Fertigation offers numerous advantages, making it a great choice for commercial growing processes. According to a Purdue University study published in 2012, managed implementation of nutrients and water enhanced fertilizer application versatility and allowed for better timing of application linked with phases of crop growth.
You can integrate fertigation into your existing irrigation system. Flood tables, flood and drain, capillary mats, drip lines, and also wicking can all gain from fertigation’s precision nutrient delivery. We recommend fully water-soluble nutrientsto maintain clean lines; nevertheless, it’s possible to use organics like compost teas and insoluble ingredients providing the scheme is well-filtered and flushed regularly.
Fertigation is comparable to hydroponics in the sense that nutrients are fed directly through water. The distinction is that hydroponic cannabis systems employ inert substrates, including Rockwool, vermiculite, and perlite, whereas fertigation systems employ organic substrates like coconut coir mixes. Organic grow media have a high concentration of carbon molecules that act as a buffer. As the medium becomes more diluted, these substances lightly clump with nutrients and gradually discharge them. Buffering helps to maintain optimal cannabis growing conditions without the skill needed in pure hydroponic configurations. The carbon matrix also promotes healthy rhizosphere development. This allows for microflora make contact with the root system, boosting nutrient uptake and general root wellness.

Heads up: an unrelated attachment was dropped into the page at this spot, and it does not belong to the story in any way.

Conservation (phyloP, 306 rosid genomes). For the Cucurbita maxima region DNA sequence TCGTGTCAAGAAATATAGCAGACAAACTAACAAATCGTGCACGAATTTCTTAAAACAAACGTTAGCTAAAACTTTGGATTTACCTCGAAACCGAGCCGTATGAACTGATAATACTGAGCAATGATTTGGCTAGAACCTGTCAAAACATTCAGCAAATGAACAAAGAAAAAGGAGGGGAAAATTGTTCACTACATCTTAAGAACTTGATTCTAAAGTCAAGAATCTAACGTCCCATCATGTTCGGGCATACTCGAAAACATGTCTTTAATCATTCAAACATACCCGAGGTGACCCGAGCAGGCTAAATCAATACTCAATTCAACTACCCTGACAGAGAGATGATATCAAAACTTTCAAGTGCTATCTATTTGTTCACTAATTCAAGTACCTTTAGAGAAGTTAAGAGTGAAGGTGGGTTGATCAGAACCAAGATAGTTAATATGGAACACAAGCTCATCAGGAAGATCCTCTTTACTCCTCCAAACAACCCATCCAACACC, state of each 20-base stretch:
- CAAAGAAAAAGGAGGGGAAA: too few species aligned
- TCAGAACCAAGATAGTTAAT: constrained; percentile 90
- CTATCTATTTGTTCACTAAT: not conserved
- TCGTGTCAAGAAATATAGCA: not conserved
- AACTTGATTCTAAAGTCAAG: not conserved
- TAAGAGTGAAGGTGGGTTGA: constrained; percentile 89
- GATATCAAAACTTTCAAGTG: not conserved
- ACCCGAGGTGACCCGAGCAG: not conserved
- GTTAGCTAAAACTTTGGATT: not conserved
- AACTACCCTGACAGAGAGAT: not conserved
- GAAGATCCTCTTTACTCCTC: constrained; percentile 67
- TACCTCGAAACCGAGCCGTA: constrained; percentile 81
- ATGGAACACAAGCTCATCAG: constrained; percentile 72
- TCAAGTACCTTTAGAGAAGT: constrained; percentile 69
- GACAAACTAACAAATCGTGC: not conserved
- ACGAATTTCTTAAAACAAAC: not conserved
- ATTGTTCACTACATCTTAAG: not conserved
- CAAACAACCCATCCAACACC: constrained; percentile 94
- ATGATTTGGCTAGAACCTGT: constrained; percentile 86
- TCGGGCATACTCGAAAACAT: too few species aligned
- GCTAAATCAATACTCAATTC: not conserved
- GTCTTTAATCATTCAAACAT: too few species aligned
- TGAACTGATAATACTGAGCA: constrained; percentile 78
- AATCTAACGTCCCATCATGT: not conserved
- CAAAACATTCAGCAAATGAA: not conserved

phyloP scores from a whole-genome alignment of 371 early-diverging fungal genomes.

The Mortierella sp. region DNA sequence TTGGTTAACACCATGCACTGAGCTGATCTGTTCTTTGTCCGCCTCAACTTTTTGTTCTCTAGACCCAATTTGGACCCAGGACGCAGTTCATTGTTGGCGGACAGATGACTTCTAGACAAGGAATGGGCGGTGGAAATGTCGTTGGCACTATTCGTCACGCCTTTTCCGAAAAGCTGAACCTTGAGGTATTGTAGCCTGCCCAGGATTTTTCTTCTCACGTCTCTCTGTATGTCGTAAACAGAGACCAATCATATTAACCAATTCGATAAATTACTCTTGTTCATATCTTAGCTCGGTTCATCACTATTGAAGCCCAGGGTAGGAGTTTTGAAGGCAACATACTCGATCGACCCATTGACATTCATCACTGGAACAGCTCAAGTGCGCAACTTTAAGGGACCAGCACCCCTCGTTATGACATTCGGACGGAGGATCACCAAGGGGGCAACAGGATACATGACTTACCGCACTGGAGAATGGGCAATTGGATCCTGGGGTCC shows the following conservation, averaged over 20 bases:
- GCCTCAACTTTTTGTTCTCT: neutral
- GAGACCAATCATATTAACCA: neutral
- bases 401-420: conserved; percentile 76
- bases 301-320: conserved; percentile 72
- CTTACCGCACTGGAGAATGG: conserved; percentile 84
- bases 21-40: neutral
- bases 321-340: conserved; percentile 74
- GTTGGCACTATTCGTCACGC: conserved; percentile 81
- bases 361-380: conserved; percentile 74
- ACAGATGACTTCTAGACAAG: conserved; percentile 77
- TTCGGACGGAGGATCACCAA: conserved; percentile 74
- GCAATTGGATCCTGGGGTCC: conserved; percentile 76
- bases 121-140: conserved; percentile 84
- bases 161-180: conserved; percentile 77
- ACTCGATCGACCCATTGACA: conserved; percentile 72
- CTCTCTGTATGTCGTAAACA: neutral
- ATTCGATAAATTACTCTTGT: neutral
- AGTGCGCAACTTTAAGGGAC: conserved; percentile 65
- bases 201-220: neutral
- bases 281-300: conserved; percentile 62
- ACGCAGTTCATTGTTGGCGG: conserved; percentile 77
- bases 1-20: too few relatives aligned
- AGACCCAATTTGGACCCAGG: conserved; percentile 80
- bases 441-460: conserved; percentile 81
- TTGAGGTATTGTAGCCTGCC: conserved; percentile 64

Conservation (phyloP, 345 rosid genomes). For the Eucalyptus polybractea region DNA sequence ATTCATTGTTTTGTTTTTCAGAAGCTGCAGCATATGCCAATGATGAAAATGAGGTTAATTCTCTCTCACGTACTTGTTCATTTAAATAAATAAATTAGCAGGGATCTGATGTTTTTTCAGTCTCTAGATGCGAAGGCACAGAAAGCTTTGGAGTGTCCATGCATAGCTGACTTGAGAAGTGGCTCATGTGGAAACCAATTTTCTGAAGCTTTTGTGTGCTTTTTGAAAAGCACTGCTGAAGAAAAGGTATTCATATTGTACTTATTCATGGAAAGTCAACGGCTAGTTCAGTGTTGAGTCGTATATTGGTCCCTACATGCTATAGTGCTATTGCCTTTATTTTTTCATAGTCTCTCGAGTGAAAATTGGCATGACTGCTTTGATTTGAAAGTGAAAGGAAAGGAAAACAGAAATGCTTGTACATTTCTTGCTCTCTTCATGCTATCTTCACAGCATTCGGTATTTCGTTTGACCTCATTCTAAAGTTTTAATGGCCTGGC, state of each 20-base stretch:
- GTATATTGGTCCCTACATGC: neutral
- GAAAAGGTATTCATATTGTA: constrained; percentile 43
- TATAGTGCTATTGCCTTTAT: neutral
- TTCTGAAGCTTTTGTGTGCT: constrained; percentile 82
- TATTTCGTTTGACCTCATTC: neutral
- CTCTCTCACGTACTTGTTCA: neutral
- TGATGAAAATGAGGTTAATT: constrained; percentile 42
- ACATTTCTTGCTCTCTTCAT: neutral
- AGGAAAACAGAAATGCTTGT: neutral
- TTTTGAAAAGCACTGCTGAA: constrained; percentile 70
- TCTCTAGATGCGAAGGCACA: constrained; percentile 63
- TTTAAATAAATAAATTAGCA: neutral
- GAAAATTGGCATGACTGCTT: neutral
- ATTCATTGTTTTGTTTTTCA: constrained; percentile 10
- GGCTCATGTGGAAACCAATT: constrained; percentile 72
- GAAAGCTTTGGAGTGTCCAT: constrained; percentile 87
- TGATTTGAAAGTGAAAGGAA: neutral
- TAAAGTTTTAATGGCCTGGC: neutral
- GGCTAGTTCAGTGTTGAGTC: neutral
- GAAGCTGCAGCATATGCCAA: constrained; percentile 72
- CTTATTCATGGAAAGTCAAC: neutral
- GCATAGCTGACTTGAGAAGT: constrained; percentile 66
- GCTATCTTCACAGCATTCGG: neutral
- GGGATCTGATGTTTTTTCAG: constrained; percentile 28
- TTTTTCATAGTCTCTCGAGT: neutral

When using a fertigation system, keep some things in mind. You must install inline filters instantly after the injectors in the irrigation system. Small particulates in organics and compost teas can clog distribution models such as drip lines. To keep lines free of accumulation, we suggest that you flush the system at the end of each cycle regularly. Other designs with larger nominal diameter (ND) piping are less likely to become clogged. However, in larger grows, crops at the system’s head may have been flushed of nutrients by the moment the drippers at the system’s tail have cleared.